China’s increasing energy imports expose its economy to the fluctuations of the global market, according to a report by the Oxford Institute for Energy Studies. Today, China is the most energy-consuming country and the most dependent on energy imports, especially from the Middle East, while the United States is moving toward energy independence. As was the case for the United States, China’s energy policy will have an impact on global energy markets, climate change and Beijing’s foreign policy. It is worth noting that the average annual increase in demand for oil in China ranges between 4% and 5%, the overall demand in 2012 reached about 11 million barrels per day (bpd) and China’s refining capacity is approximately 10.7 million bpd.
For a long time now, China has been relying on coal, which is available in abundance in its territory. But due to its cost of transportation for coal over land compared with that of oil or gas, and most importantly given the environmental pollution hazards resulting from the use of coal, China decided to reduce its dependence on coal and set for itself the target of reducing carbon emissions to the lowest possible rate.
China’s economy has witnessed a high and unprecedented rate of growth for 10 years now, without any significant decline. The population reached an estimated 1.341 billion people in 2010 and is expected to reach 1.375 billion by 2015. This means that the energy consumption market in China is huge, especially during the period of economic growth.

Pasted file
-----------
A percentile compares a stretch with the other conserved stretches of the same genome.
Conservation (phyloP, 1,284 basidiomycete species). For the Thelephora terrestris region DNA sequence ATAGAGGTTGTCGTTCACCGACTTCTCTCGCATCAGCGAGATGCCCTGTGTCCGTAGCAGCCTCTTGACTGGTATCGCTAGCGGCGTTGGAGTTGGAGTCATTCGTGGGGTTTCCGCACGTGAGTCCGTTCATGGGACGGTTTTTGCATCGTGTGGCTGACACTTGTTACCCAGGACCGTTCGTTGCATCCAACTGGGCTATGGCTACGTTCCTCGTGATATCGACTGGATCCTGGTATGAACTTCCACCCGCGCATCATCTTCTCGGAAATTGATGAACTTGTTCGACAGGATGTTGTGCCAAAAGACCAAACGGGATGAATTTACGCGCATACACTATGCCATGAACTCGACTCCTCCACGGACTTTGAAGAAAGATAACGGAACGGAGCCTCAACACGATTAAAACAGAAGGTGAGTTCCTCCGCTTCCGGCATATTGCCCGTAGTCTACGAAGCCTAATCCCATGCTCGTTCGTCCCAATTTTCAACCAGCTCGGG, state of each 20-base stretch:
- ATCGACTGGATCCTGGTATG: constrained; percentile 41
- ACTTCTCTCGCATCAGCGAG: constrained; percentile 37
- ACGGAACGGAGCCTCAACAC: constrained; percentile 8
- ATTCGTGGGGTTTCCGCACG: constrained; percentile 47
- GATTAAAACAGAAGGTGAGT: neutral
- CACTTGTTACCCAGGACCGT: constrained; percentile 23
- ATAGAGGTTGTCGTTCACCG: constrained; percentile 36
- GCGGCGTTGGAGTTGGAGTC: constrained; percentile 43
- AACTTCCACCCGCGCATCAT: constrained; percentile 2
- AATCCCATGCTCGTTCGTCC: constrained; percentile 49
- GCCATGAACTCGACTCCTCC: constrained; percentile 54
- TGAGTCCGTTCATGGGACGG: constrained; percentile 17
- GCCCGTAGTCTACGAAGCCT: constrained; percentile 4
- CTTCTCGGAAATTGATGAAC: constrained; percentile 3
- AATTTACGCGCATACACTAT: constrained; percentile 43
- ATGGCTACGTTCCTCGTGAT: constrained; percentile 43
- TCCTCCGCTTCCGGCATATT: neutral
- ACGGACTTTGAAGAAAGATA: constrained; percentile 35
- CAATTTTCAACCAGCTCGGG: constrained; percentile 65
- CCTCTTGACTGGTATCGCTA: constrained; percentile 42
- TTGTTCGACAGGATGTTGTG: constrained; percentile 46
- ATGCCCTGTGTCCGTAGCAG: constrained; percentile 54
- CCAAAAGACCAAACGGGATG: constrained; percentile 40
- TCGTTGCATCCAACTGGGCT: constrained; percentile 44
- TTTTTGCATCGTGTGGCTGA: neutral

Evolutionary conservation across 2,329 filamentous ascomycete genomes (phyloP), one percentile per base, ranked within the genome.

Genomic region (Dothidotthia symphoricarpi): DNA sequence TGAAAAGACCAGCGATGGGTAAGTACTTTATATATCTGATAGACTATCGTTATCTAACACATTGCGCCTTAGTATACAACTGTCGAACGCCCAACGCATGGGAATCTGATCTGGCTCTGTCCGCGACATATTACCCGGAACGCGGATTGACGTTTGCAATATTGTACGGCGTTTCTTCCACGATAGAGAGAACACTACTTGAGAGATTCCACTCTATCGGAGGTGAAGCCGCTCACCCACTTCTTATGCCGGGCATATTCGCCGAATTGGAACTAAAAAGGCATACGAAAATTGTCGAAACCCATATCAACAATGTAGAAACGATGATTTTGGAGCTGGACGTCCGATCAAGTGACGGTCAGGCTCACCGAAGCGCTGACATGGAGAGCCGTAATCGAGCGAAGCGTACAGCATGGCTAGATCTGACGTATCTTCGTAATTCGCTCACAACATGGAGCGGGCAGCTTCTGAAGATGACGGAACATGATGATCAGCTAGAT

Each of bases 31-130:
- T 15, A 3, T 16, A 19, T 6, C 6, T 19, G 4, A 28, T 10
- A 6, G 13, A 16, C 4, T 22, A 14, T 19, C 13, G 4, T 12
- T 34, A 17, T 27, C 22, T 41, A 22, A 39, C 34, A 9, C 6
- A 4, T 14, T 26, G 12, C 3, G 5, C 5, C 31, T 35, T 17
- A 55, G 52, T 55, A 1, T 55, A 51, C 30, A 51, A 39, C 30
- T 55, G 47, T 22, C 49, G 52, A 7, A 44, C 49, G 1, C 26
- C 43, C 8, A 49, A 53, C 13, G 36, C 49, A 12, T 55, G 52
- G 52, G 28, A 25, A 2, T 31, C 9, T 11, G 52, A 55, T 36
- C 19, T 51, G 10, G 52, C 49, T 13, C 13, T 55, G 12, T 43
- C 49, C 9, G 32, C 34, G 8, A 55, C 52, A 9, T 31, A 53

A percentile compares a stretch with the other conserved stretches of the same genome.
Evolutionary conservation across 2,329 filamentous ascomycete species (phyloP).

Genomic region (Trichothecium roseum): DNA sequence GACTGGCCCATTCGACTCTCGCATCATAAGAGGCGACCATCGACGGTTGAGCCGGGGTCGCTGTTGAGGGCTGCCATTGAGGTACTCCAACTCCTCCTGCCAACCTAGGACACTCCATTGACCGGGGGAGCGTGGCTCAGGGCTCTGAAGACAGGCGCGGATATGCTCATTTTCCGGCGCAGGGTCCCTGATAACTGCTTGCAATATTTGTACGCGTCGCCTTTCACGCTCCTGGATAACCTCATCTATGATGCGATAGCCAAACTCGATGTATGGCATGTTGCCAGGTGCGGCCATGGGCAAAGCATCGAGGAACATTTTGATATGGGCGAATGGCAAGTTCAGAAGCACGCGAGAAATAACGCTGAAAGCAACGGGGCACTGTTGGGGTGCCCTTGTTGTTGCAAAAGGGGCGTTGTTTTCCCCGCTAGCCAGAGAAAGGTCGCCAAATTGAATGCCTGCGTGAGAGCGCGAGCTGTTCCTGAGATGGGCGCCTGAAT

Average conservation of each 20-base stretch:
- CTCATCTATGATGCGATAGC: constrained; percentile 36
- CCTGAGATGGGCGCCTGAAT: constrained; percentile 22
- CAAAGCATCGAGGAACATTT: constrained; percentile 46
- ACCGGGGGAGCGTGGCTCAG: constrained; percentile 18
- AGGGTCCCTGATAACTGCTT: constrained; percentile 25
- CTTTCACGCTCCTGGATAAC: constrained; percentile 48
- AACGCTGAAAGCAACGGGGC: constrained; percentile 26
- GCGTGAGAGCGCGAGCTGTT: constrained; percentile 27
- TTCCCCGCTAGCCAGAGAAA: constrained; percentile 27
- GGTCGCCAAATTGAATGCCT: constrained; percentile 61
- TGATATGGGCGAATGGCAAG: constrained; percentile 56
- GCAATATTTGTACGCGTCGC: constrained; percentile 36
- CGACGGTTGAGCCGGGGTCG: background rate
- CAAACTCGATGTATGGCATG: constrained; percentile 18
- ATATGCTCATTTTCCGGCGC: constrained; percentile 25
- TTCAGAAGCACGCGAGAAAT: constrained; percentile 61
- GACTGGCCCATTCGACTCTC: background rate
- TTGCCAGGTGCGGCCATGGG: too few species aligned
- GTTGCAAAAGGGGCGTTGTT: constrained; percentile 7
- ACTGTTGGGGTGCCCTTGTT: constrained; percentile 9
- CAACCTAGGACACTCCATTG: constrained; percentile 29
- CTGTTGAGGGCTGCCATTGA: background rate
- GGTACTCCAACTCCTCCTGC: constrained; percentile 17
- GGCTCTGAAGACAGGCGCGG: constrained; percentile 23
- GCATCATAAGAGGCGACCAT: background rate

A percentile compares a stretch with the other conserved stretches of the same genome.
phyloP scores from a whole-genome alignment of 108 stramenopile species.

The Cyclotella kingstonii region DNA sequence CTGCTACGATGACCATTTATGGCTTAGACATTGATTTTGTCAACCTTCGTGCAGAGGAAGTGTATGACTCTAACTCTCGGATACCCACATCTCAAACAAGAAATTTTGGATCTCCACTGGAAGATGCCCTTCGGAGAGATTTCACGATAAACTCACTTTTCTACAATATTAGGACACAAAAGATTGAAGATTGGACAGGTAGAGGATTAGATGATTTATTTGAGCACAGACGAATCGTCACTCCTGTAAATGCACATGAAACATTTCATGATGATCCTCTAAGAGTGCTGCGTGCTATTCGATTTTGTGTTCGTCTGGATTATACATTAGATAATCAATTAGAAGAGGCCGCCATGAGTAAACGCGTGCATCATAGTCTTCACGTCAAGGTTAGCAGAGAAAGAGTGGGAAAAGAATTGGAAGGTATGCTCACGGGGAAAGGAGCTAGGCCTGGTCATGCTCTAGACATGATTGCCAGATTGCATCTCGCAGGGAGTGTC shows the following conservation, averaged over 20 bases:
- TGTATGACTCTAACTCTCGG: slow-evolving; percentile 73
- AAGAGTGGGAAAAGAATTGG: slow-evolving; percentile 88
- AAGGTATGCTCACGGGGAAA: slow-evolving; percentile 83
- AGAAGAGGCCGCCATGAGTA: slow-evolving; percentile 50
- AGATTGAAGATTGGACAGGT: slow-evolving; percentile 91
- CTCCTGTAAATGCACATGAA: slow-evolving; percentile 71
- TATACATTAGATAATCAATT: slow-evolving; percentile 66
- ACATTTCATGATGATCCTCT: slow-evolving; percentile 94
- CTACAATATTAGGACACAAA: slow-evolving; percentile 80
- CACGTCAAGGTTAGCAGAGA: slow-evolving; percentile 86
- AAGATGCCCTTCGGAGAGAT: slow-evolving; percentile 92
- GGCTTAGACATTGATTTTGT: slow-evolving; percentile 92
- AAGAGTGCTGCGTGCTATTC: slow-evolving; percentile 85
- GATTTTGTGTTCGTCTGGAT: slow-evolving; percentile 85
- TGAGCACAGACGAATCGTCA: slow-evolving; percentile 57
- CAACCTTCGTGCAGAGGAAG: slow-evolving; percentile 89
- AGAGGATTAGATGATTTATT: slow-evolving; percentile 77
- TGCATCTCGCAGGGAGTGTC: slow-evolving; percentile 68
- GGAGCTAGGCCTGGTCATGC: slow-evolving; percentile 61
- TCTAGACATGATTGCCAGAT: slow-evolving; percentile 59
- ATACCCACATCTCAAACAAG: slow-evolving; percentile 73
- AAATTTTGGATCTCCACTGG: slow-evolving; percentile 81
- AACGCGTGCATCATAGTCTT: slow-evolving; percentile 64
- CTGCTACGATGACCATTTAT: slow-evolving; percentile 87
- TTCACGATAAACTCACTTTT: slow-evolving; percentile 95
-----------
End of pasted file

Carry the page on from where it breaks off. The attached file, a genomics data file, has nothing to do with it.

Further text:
In 2010, the unemployment rate reached 4.1% and during 2011-2015, it is expected to settle at 4%. Just like the periods of recovery in other countries, China's economic leap failed to eradicate extreme poverty in the countryside, it even increased environmental pollution — especially in large cities — and led to the spread of corruption among the ranks of senior officials, whether members of the [Communist] Party or civil servants.
The growth in the Chinese energy market is an opportunity to develop Sino-Arab relationships. In light of the stability or even the decrease of crude oil consumption and imports in the Western industrialized countries, the Asian markets, particularly China, are becoming the most important oil importing area. If it were not for the increasing Asian-Chinese demand in recent years — especially since 2000, after the Asian economic setback started improving in the late 1990s — the crude oil prices would have hit rock bottom in light of increasing supplies and the scarcity of demand in the industrialized countries following the US and European financial and economic crises.
With the increasing oil consumption, China had to rely on the import of oil through its oil exploration and prospecting investment companies in different parts of the world. The Chinese companies are investing in most, if not all, oil-producing Arab countries as well as Iran. The China National Petroleum Corporation (CNPC) finally signed an oil exploration agreement with Abu Dhabi National Oil Company (ADNOC) to explore oil in the emirate where giant Western oil companies have dominated oil production over the past decades. The Chinese oil companies obtained a very large share of the long-term engineering service contracts concluded with the Iraqi government after 2003, and they are the largest investors in Sudan’s oil fields.